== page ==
Hinduism Simplified



Posted by thirdeyemeditation on May 20, 2010 at 11:30 PM

Acknowledgements: Swami Vivekananda 

Many Hindus use idols of God as symbols of God. Hindus take lot of criticism for this by those who don’t understand the logic behind it. Hindus don’t worship idols. They worship God in front of an idol to make it easy to focus on God and to visualize God. We use symbols in everyday of our lives. Don’t we keep family portraits at homes and offices? Do we consider them as pieces of paper with some color? No! We keep them to remind our families, the love and the responsibilities which go with them. Generally Hindu temples have idols of God. They do not represent some clay or stone or metal that they are made of. They represent various forms of God to make it easy for a common person to feel connected with God. They only represent media to experience God. Swami Vivekananda, one of the all time great great Saints of Hinduism who made the common people understand Hinduism once said, ‘Jaise drishti (vision), vaise srishti (creation)’. That means creation will be how your vision is. If you see God in an idol you see God, but if you see stone in an idol that is all you see in you. That is the case in everything and everybody in life. A live human being can be seen as bunch of flesh or a living being with emotions and divine qualities. If you see an ordinary person in your mother you will only see a person in her. If you see God in your mother like how Hinduism teaches you, you will see a divine God with motherly features in her. God’s idols command the same degree of respect God earns. Prayer by large group of people in front of God’s idol in a background of chanting of Mantras, devotional music and fragrance of sandalwood creates appropriate mood and environment for praying. If one closely examines what people all over the world in different religions do, it appears that most religions worship and see god in idols or icons. Anybody who wears God’s symbol or keeps such icons or photos in their house such as a Holy Cross, pendant with Jesus Christ’s image or Mother Mary’s image (e.g. Guadalupe among Christians from Mexico) or any ornament with a religious sign worships idols.

If anybody keeps a family portrait in their house or office, that person believes in iconism whether he/she admits it or not. Anybody who wears a T shirt with an image of God or that of a person they respect is actually practicing iconism. If a worshipping place (Temple, Church, Mosque, Synagogue, Gurudwara, etc) looks like a worshipping place and different from an office building, I am sorry to point out that all those people who go there practice iconism. Out of respect and for hygienic reasons Hindus don’t wear shoes or sandals in the prayer area. To prevent distraction and out of respect to God and people, Hindus are expected to wear decent dress in the temples.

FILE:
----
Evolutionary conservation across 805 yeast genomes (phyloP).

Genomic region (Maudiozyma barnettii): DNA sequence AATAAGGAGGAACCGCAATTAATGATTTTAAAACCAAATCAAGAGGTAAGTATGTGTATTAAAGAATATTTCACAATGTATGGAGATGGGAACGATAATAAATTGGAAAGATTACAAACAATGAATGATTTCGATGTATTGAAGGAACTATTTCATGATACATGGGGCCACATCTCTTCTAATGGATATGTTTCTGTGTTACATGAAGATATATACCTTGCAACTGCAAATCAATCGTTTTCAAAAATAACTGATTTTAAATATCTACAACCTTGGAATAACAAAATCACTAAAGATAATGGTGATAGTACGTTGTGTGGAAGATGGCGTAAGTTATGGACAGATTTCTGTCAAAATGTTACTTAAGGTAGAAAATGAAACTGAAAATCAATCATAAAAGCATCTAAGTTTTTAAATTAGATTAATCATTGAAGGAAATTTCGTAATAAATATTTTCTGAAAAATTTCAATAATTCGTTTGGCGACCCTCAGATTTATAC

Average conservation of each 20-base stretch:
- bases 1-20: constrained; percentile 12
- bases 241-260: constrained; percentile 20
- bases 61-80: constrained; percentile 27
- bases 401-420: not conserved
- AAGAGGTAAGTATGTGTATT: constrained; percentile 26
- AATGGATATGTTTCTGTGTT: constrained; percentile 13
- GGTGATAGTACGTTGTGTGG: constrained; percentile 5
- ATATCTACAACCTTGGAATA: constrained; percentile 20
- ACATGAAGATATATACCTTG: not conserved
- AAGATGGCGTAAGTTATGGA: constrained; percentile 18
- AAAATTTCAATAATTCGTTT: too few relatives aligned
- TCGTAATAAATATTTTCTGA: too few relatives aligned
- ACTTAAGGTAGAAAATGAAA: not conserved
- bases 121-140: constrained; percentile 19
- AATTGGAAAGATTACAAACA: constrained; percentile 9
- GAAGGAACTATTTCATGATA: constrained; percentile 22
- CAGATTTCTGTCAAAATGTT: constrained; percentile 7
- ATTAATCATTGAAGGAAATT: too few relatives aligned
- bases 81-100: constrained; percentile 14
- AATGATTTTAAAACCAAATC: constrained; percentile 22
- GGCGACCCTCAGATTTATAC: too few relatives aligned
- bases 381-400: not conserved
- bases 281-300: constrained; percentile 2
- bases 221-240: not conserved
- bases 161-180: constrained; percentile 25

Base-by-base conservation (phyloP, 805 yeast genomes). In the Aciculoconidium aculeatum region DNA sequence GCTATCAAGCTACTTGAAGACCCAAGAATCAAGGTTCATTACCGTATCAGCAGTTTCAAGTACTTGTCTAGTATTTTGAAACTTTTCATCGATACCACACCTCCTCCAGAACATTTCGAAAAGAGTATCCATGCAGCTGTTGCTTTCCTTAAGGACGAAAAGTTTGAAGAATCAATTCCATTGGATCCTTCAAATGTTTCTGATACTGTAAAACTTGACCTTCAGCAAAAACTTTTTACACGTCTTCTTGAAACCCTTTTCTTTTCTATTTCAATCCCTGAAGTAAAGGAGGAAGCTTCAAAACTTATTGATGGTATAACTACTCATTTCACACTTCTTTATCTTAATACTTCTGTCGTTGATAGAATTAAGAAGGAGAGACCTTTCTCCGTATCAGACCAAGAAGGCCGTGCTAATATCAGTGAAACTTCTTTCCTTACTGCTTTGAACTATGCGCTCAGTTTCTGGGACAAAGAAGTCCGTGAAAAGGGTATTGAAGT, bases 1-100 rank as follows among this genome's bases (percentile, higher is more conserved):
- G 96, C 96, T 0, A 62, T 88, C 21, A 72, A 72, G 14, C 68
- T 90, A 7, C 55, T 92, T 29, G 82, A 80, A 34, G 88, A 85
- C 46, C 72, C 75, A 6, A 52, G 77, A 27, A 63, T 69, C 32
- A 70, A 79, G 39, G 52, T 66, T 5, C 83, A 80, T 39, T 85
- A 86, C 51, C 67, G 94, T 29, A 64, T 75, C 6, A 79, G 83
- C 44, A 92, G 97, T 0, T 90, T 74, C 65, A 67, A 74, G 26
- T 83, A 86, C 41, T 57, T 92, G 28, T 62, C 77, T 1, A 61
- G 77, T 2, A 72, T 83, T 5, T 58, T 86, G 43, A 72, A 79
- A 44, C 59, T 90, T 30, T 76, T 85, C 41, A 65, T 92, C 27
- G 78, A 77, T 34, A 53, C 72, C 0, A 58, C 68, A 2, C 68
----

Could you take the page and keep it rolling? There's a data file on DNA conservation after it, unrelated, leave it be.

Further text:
Many Hindu families dedicate one area or a separate room in the house for prayer and some build a mini temple inside the house. Worshipping in front of an idol is not a compulsion for Hindus. It is a choice. None of the scriptures talk about using idols. It was created to make it simple for ordinary human beings to feel God with the normal sensory organs such as the eyes. If a person can worship God without the help of an idol (Formless God, i.e., Nirguna Brahman), he does not have to use an idol. He can just worship Formless God. Swami Vivekananda in fact has said that one can be an atheist and still be a Hindu as long as one believes in the ideals of Hindu philosophy. However majority of the normal human beings need some symbol to help concentrate on God and that is a universal phenomenon.

To summarize, there is nothing wrong in worshipping in front of God’s idols. It is important to appreciate one of the basic tenets of Hinduism, ‘Tat (that) Tvam (thou or you) Asi (that)’ which means ‘You are that divine reality’. In other words there is divinity in everything and everybody.

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1 Comment

Reply Paroma Das
9:25 AM on September 1, 2014 
A king once told Swami Vivekananda, "Idols should not be worshipped because an idol is not God." The Swami asked the king, "Will you SPIT at a portrait of your father?" The king got enraged at such a question but Swamiji answered calmly, "Your anger indicates that you are unwilling to dishonour the portrait. But why do you honour that portrait when the PORTRAIT is not your father?"
Islam claims to be iconoclastic but is, actually, idolatrous. That many Muslims go on a rampage accusing someone of dishonouring Mohammad or desecrating Quran, proves that they IDOLIZE Mohammad and Quran.